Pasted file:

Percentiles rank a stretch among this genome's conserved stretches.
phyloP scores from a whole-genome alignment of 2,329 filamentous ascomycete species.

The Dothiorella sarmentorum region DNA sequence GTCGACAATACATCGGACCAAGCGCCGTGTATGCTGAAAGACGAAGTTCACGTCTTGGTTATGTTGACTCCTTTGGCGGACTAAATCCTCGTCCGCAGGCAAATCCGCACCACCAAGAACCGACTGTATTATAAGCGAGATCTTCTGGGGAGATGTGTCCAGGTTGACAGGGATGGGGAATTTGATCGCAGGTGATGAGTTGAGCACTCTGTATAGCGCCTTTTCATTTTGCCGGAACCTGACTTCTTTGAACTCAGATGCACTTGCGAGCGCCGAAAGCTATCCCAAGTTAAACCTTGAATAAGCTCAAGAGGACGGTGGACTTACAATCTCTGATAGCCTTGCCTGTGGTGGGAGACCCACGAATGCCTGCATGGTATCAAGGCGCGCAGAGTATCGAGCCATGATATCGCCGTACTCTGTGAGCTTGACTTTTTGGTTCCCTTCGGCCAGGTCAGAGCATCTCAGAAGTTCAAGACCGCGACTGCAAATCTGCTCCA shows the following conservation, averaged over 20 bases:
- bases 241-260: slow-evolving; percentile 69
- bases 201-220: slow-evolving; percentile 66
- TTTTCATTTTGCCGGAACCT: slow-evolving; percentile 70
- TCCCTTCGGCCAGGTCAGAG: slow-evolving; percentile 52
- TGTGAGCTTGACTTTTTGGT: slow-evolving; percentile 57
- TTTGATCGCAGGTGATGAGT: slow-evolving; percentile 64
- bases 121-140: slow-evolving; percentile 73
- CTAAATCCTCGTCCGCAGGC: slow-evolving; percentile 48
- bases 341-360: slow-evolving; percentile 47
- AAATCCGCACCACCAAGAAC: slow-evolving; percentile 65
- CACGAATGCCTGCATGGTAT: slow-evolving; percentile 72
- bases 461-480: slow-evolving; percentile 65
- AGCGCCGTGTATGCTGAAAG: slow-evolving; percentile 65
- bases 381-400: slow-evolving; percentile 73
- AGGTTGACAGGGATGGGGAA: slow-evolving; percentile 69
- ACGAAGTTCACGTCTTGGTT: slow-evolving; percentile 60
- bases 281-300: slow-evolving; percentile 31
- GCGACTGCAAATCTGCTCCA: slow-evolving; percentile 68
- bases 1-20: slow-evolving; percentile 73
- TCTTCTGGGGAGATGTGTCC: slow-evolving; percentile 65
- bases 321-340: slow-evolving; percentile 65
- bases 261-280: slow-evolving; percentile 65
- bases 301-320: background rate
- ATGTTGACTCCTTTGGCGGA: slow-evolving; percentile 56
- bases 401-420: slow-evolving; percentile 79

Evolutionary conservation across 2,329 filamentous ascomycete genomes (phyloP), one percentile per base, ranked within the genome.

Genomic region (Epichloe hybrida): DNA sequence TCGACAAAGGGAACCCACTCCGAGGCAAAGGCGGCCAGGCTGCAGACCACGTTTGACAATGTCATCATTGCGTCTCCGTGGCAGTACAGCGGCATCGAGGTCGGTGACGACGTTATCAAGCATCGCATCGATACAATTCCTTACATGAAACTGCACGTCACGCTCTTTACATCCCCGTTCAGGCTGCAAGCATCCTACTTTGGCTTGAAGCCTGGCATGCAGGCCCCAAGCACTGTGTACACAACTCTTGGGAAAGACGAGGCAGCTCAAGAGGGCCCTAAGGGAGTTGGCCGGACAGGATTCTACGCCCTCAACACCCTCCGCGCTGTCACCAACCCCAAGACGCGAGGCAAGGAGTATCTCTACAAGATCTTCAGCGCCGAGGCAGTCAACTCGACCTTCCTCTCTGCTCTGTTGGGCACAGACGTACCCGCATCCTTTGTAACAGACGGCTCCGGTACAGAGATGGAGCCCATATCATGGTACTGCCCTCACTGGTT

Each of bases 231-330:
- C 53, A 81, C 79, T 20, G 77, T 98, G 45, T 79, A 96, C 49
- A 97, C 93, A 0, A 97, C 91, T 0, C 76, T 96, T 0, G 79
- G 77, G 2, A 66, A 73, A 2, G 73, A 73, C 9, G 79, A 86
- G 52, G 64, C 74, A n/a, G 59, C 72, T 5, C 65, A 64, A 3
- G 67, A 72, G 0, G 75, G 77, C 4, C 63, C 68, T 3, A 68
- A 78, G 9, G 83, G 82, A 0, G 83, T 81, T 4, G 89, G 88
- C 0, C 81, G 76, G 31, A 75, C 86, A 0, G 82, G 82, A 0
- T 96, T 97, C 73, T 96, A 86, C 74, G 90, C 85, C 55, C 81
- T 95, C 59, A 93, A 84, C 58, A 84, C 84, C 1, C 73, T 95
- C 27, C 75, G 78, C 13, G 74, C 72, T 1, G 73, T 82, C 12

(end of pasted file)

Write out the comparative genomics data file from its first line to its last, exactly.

Percentiles rank a stretch among this genome's conserved stretches.
phyloP scores from a whole-genome alignment of 2,329 filamentous ascomycete species.

The Dothiorella sarmentorum region DNA sequence GTCGACAATACATCGGACCAAGCGCCGTGTATGCTGAAAGACGAAGTTCACGTCTTGGTTATGTTGACTCCTTTGGCGGACTAAATCCTCGTCCGCAGGCAAATCCGCACCACCAAGAACCGACTGTATTATAAGCGAGATCTTCTGGGGAGATGTGTCCAGGTTGACAGGGATGGGGAATTTGATCGCAGGTGATGAGTTGAGCACTCTGTATAGCGCCTTTTCATTTTGCCGGAACCTGACTTCTTTGAACTCAGATGCACTTGCGAGCGCCGAAAGCTATCCCAAGTTAAACCTTGAATAAGCTCAAGAGGACGGTGGACTTACAATCTCTGATAGCCTTGCCTGTGGTGGGAGACCCACGAATGCCTGCATGGTATCAAGGCGCGCAGAGTATCGAGCCATGATATCGCCGTACTCTGTGAGCTTGACTTTTTGGTTCCCTTCGGCCAGGTCAGAGCATCTCAGAAGTTCAAGACCGCGACTGCAAATCTGCTCCA shows the following conservation, averaged over 20 bases:
- bases 241-260: slow-evolving; percentile 69
- bases 201-220: slow-evolving; percentile 66
- TTTTCATTTTGCCGGAACCT: slow-evolving; percentile 70
- TCCCTTCGGCCAGGTCAGAG: slow-evolving; percentile 52
- TGTGAGCTTGACTTTTTGGT: slow-evolving; percentile 57
- TTTGATCGCAGGTGATGAGT: slow-evolving; percentile 64
- bases 121-140: slow-evolving; percentile 73
- CTAAATCCTCGTCCGCAGGC: slow-evolving; percentile 48
- bases 341-360: slow-evolving; percentile 47
- AAATCCGCACCACCAAGAAC: slow-evolving; percentile 65
- CACGAATGCCTGCATGGTAT: slow-evolving; percentile 72
- bases 461-480: slow-evolving; percentile 65
- AGCGCCGTGTATGCTGAAAG: slow-evolving; percentile 65
- bases 381-400: slow-evolving; percentile 73
- AGGTTGACAGGGATGGGGAA: slow-evolving; percentile 69
- ACGAAGTTCACGTCTTGGTT: slow-evolving; percentile 60
- bases 281-300: slow-evolving; percentile 31
- GCGACTGCAAATCTGCTCCA: slow-evolving; percentile 68
- bases 1-20: slow-evolving; percentile 73
- TCTTCTGGGGAGATGTGTCC: slow-evolving; percentile 65
- bases 321-340: slow-evolving; percentile 65
- bases 261-280: slow-evolving; percentile 65
- bases 301-320: background rate
- ATGTTGACTCCTTTGGCGGA: slow-evolving; percentile 56
- bases 401-420: slow-evolving; percentile 79

Evolutionary conservation across 2,329 filamentous ascomycete genomes (phyloP), one percentile per base, ranked within the genome.

Genomic region (Epichloe hybrida): DNA sequence TCGACAAAGGGAACCCACTCCGAGGCAAAGGCGGCCAGGCTGCAGACCACGTTTGACAATGTCATCATTGCGTCTCCGTGGCAGTACAGCGGCATCGAGGTCGGTGACGACGTTATCAAGCATCGCATCGATACAATTCCTTACATGAAACTGCACGTCACGCTCTTTACATCCCCGTTCAGGCTGCAAGCATCCTACTTTGGCTTGAAGCCTGGCATGCAGGCCCCAAGCACTGTGTACACAACTCTTGGGAAAGACGAGGCAGCTCAAGAGGGCCCTAAGGGAGTTGGCCGGACAGGATTCTACGCCCTCAACACCCTCCGCGCTGTCACCAACCCCAAGACGCGAGGCAAGGAGTATCTCTACAAGATCTTCAGCGCCGAGGCAGTCAACTCGACCTTCCTCTCTGCTCTGTTGGGCACAGACGTACCCGCATCCTTTGTAACAGACGGCTCCGGTACAGAGATGGAGCCCATATCATGGTACTGCCCTCACTGGTT

Each of bases 231-330:
- C 53, A 81, C 79, T 20, G 77, T 98, G 45, T 79, A 96, C 49
- A 97, C 93, A 0, A 97, C 91, T 0, C 76, T 96, T 0, G 79
- G 77, G 2, A 66, A 73, A 2, G 73, A 73, C 9, G 79, A 86
- G 52, G 64, C 74, A n/a, G 59, C 72, T 5, C 65, A 64, A 3
- G 67, A 72, G 0, G 75, G 77, C 4, C 63, C 68, T 3, A 68
- A 78, G 9, G 83, G 82, A 0, G 83, T 81, T 4, G 89, G 88
- C 0, C 81, G 76, G 31, A 75, C 86, A 0, G 82, G 82, A 0
- T 96, T 97, C 73, T 96, A 86, C 74, G 90, C 85, C 55, C 81
- T 95, C 59, A 93, A 84, C 58, A 84, C 84, C 1, C 73, T 95
- C 27, C 75, G 78, C 13, G 74, C 72, T 1, G 73, T 82, C 12